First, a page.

Pastor's Blog

A Word Sufficient for the Wise

Fighter or Peacemaker?


This is a photograph of American shoppers. It appeared in today’s edition of the British Daily Mail newspaper under the headline: “Stampede of the sales ‘animals’: Black Friday frenzy turns violent as shoppers fight over bargains.” This is an awful picture of Americans during the season of Thanksgiving and good will to all. As Christians, called to be peacemakers, what are we doing or should be doing to set a good example during these troubled times?

Seeing this picture and the questions it begs brought a story to mind. In the 5th century AD, a monk named Telemachus wanted to live his life in total pursuit of God. He moved to a secluded place in the desert where he spent his days fasting, praying and meditating. One day, as he prayed, he realized that his life was based on a selfish, not selfless, love of God. The revelation was like a bolt of lightening. He realized that if he were to serve God, he must first serve humanity. So he immediately abandoned his solitary lifestyle and returned to the city of Rome where sin was ripe and human need desperate.

He arrived in Rome as the city was buzzing with pride from a great victory over the Goths. Since Rome was a Christian city, victory brought a great revival to the churches as people came in droves to celebrate and give thanks to God. But one pagan practice lingered – the gladiator games. While Christians were no longer thrown to the lions, prisoners of war were cast into the arena to fight and kill each other as the so-called Christian spectators roared with blood lust which had been restrained over time due to no wins in recent battles until then.

Telemachus was not aware of this practice, so when he followed the noise and arrived at the arena, he was shocked at what he saw. Some 80,000 people were gathered to celebrate the triumph of their army. The fight between the prisoners began. Telemachus stood aghast as he watched men for whom Christ had died fighting to kill each other for the amusement of the supposedly Christian populace. Without weighing the cost of his actions, Telemachus jumped into the arena, stood between the two gladiators, imploring them to drop their weapons and not kill each other. After some time of pleading they did and walked away unharmed. But the crowd was furious at being robbed of their entertainment and in a fit of rage, stoned Telemachus to death.

So violent was the uproar, it spilled into the streets and neighborhoods causing the loss of life and costly destruction of property. The violence lasted several days resulting in the cancellation of the rest of the contests. Three days later, Honorus, the Roman Emperor, declared Telemachus a martyr and put a permanent end to the gladiators’ contest. Telemachus, an ancient peacemaker, served the human family greater by his death than anything he had done in his life. His sacrifice said more about Christ than his entire solitary life of fasting and praying. Is this Black Friday violence the sacrificial sword on which contemporary Christians should fall during this season between Thanksgiving and a Happy Christmas?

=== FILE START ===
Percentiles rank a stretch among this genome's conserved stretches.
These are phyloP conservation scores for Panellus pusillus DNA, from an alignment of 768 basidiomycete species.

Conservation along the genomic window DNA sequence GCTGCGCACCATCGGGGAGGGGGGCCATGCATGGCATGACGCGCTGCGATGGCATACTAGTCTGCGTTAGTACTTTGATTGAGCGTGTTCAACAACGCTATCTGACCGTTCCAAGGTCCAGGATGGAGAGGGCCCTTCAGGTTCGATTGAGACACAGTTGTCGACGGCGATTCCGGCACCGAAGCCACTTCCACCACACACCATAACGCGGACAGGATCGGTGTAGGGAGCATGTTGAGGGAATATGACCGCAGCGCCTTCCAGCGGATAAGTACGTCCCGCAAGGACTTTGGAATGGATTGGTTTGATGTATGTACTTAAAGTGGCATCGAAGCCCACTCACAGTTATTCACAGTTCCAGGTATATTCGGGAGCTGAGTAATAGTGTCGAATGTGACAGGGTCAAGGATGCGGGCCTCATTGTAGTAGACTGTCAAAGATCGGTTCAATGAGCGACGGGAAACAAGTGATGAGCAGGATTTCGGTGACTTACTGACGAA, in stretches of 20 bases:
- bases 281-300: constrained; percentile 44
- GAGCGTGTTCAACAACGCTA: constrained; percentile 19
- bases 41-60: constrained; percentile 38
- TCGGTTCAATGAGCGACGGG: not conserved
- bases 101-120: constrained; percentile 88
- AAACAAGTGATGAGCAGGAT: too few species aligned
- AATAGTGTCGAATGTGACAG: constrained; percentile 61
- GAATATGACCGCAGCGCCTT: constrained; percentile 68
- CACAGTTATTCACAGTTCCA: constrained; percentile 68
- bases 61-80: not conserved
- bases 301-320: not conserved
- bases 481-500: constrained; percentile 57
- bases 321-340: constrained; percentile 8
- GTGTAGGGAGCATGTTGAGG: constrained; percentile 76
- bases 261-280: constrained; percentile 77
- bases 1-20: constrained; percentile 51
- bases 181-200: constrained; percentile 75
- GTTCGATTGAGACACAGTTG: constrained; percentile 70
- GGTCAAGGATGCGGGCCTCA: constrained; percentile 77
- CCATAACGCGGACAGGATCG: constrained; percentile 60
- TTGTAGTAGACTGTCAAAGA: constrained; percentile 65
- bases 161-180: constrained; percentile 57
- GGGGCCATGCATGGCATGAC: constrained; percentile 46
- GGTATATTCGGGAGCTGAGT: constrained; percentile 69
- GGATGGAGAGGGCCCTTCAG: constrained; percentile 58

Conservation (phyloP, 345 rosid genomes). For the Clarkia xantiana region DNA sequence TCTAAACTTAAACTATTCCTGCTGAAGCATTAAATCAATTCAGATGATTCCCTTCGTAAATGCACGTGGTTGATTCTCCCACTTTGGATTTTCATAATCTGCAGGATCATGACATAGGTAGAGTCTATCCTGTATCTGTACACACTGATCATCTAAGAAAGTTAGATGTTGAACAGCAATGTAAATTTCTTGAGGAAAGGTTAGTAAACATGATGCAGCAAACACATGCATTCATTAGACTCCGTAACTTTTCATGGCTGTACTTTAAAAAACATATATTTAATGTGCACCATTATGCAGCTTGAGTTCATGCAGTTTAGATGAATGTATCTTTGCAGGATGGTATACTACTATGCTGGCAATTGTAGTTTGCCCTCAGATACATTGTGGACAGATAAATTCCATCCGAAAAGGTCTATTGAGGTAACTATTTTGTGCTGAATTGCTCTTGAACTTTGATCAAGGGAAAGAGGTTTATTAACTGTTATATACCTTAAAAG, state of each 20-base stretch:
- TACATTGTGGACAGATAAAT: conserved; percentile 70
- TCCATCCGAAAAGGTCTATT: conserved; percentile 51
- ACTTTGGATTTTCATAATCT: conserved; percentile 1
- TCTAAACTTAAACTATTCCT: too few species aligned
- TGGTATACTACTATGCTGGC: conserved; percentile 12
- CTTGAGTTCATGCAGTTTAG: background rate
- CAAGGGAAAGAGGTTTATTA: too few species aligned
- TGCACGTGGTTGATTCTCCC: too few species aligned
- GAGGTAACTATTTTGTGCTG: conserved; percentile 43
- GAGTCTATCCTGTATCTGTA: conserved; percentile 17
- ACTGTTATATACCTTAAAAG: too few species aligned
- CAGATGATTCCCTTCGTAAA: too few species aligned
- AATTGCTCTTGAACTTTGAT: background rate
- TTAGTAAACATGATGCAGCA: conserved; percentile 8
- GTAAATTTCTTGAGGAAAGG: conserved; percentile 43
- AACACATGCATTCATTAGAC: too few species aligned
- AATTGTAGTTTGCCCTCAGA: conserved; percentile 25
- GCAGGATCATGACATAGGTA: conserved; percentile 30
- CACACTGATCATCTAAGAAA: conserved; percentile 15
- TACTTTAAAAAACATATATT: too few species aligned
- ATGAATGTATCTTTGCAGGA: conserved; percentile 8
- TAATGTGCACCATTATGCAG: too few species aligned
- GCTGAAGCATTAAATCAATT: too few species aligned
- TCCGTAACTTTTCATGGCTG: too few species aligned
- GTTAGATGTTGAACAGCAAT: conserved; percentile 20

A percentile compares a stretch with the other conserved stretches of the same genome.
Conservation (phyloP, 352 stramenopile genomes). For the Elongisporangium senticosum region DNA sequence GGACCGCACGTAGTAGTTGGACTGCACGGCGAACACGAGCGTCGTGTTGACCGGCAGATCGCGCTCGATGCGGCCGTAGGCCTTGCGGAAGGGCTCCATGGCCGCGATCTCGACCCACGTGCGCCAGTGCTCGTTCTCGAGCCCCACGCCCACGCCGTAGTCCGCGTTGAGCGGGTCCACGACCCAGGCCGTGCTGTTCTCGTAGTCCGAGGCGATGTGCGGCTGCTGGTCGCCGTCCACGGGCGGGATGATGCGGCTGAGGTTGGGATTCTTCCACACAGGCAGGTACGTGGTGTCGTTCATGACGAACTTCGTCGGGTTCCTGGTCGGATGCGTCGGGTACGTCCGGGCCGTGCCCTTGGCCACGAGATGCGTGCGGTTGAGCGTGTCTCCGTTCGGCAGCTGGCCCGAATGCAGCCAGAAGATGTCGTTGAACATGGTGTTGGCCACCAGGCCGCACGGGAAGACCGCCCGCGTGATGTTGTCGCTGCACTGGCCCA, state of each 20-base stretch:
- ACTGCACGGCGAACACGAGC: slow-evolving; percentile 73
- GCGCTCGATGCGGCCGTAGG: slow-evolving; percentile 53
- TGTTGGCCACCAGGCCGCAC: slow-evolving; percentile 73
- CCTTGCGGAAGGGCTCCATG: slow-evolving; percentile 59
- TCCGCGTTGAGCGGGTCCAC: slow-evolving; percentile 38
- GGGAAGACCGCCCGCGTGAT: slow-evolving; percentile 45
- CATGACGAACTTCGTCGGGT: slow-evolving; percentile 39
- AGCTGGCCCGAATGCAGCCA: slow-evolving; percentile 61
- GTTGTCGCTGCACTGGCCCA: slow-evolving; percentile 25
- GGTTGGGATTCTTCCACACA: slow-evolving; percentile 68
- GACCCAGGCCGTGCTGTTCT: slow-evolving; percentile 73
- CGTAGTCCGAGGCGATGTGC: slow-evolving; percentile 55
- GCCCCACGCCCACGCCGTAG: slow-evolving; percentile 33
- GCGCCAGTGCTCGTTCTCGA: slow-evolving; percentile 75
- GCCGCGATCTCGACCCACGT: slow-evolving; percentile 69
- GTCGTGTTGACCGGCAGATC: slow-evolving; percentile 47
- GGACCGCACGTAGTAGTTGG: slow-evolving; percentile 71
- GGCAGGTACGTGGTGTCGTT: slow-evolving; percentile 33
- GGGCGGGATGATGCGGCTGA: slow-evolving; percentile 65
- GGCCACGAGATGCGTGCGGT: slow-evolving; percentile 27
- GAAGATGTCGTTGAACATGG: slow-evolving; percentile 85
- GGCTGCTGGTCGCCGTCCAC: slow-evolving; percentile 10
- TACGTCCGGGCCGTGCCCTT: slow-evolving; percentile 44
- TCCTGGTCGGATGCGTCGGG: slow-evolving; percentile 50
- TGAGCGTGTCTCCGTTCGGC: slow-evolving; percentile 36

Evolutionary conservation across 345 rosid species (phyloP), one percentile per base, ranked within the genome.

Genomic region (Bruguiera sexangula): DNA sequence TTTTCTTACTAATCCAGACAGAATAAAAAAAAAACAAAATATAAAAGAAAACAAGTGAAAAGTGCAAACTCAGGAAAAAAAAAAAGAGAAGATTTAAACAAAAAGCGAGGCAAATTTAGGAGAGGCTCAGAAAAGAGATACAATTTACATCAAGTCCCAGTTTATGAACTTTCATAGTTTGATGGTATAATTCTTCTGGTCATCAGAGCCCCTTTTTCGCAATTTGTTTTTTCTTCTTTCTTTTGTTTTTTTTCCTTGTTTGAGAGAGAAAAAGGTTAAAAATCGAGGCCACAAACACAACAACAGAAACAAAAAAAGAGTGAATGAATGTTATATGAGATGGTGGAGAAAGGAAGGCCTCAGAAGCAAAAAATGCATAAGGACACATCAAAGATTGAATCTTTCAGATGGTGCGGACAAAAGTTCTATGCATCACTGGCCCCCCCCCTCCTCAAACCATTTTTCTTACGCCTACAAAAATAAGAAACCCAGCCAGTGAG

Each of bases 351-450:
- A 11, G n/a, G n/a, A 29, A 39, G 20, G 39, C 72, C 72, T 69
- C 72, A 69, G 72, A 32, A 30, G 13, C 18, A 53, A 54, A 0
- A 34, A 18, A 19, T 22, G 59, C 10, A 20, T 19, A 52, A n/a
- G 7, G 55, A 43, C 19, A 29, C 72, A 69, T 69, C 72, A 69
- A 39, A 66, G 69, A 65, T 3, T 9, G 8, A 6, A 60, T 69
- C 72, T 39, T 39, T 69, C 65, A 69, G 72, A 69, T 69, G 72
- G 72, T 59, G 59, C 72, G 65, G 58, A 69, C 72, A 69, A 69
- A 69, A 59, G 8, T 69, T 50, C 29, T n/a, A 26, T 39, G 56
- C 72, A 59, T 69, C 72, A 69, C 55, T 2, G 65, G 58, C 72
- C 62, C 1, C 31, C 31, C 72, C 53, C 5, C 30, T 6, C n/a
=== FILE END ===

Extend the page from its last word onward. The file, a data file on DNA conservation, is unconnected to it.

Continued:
Every century, every generation, has its own stories of people who made a difference by sacrificing life and limb to be a peacemaker. They distinguish themselves as such because they don’t want just the peace that passes understanding, but desperately desire the understanding that brings peace and were willing to die for it. They epitomize the portrait of a peacemaker presented by Jesus in His seventh Beatitude: “Blessed are the peacemakers, for they shall be called children of God” (Matthew 5:9). This, as in the other seven Beatitudes, begins with the Greek word makario, translated as “blessed” in most versions, but really means “happy.” The particular kind of happiness is not merely a subjective state created by good fortune, prosperity, pleasure and other satisfying experiences. The original meaning includes an objective understanding that is not temporary bliss offered by Jesus to His new community, but a permanent state of reconciliation with God and people. For in Christ believers are not happy because of what happens to them, but because of what they are whether they feel good or not!

There are songs and other sentiments that regularly remind us that what the world needs now is love, sweet love. Thank God the church is full of love – Christ’s love if not our own. But we lack genuine peace and authentic peacemakers such as:

  • People who strive to prevent contention and conflict, strife and war based on Christian principles.
  • Believers who are not only witnesses of the Gospel of grace, but their influence is exceptional in reconciling opposing parties, averting lawsuits and suspending hostilities among families, neighbors and church members.

No one is more like God than a peacemaker. Even though sometimes they have to work for peace through confrontation, their aim and goal is to create a harmony that is a motivating force in the Christian life. In fact, they are called children of God because they not only resemble Him, they manifest His spirit and like Him, will not fish in the troubled waters of quarrels and fights, but prefer serenity and tranquility. Theirs is a pure heart, since conflict comes out of a distorted spirit that feeds on intrigue and thrives on selfishness. Therefore, before we become disturbed or too critical about the Black Friday fighters, let us ask ourselves, “Are we, today’s believers in Christ, peacemakers?”

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